Changes could reduce delays for food stamp recipients
People who rely on food stamps said they are still dealing with delays at Nevada welfare offices, but Action News has learned some changes could be in store.Photo: Video by ktnv.com
Las Vegas, NV (KTNV) -- People who rely on food stamps said they are still dealing with delays at Nevada welfare offices, but Action News has learned some changes could be in store.
The latest issue involves a Valley family who said they did everything right only to learn they may have to go without benefits for months.
"Everything in here I got from the church," said Jennifer of Las Vegas, a food stamp recipient who opened her freezer door to show what's inside.
The freezer has about two weeks worth of food left but Jennifer is worried about what will happen when the shelves go empty.
"It's really hard to feed me and my kids and my husband because I'm having to look at other resources to be able to feed us," she said.
The family has relied on food stamps for years.
"Ever since the economy crashed in 2008, we have struggled to be able to feed the family," Jennifer said.
Jennifer said she submitted her renewal application in person about two weeks before the due date. She said she was told by the welfare office this week that she could have to wait up to 60 days before receiving the next round of funds.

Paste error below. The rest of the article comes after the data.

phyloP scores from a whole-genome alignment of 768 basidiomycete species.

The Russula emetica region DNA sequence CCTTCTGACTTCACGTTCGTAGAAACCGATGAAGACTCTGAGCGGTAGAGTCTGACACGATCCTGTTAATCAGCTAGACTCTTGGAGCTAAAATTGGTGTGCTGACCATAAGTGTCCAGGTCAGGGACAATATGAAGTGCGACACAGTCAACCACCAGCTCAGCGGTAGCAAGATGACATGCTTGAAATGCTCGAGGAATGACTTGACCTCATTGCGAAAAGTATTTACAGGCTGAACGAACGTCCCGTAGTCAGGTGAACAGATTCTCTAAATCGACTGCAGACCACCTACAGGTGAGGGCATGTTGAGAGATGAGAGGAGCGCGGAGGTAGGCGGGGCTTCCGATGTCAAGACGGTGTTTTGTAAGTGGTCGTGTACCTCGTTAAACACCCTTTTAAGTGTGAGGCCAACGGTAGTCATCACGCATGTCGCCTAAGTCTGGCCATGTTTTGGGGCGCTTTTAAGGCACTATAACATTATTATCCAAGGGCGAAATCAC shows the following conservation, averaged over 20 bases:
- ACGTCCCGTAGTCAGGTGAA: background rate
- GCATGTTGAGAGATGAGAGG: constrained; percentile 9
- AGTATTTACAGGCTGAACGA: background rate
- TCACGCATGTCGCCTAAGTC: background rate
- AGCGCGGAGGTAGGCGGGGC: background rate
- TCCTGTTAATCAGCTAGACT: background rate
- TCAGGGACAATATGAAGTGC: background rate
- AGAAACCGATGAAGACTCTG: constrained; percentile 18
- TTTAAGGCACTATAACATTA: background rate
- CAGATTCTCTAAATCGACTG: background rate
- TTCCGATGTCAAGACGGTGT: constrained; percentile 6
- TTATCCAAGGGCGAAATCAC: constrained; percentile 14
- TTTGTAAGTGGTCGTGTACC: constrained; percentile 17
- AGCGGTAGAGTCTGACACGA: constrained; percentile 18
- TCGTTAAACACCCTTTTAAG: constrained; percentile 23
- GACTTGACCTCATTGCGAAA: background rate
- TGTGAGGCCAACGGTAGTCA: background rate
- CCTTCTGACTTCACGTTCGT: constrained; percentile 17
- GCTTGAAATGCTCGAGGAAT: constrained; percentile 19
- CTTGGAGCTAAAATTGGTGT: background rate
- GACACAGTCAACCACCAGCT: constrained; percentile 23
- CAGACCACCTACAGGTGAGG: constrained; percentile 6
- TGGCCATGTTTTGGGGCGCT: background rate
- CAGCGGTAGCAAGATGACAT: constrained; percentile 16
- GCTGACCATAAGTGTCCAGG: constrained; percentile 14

"I'm sitting here 20 days after my food stamps were supposed to appear and they're not here yet," said Jennifer.
Action News started investigating complaints about delays and people struggling to get their benefits going back to last year. Last winter, we heard from others who ran into busy signals or long hold times trying to contact their local welfare offices. Those problems were blamed on an old phone system that struggles to handle the calls.
The Nevada Division of Welfare and Supportive Services said the delays are not new, given the volume of cases the agency is handling. But changes could come by this fall.
The agency is working with a contractor to find ways to do things more efficiently in hopes of reducing the delays, said spokeswoman Miki Allard in an email. Those changes could be implemented at four offices in Clark County by September, she said. People who need help immediately can contact 211 to learn about other resources available.
Meanwhile, Gov. Brian Sandoval recommended roughly $2.1 million in funding to replace the agency's old phone system in his latest budget. Lawmakers have yet to approve the division's funding for the next two years but Allard said it's likely the phone request will be approved before the end of the current legislative session.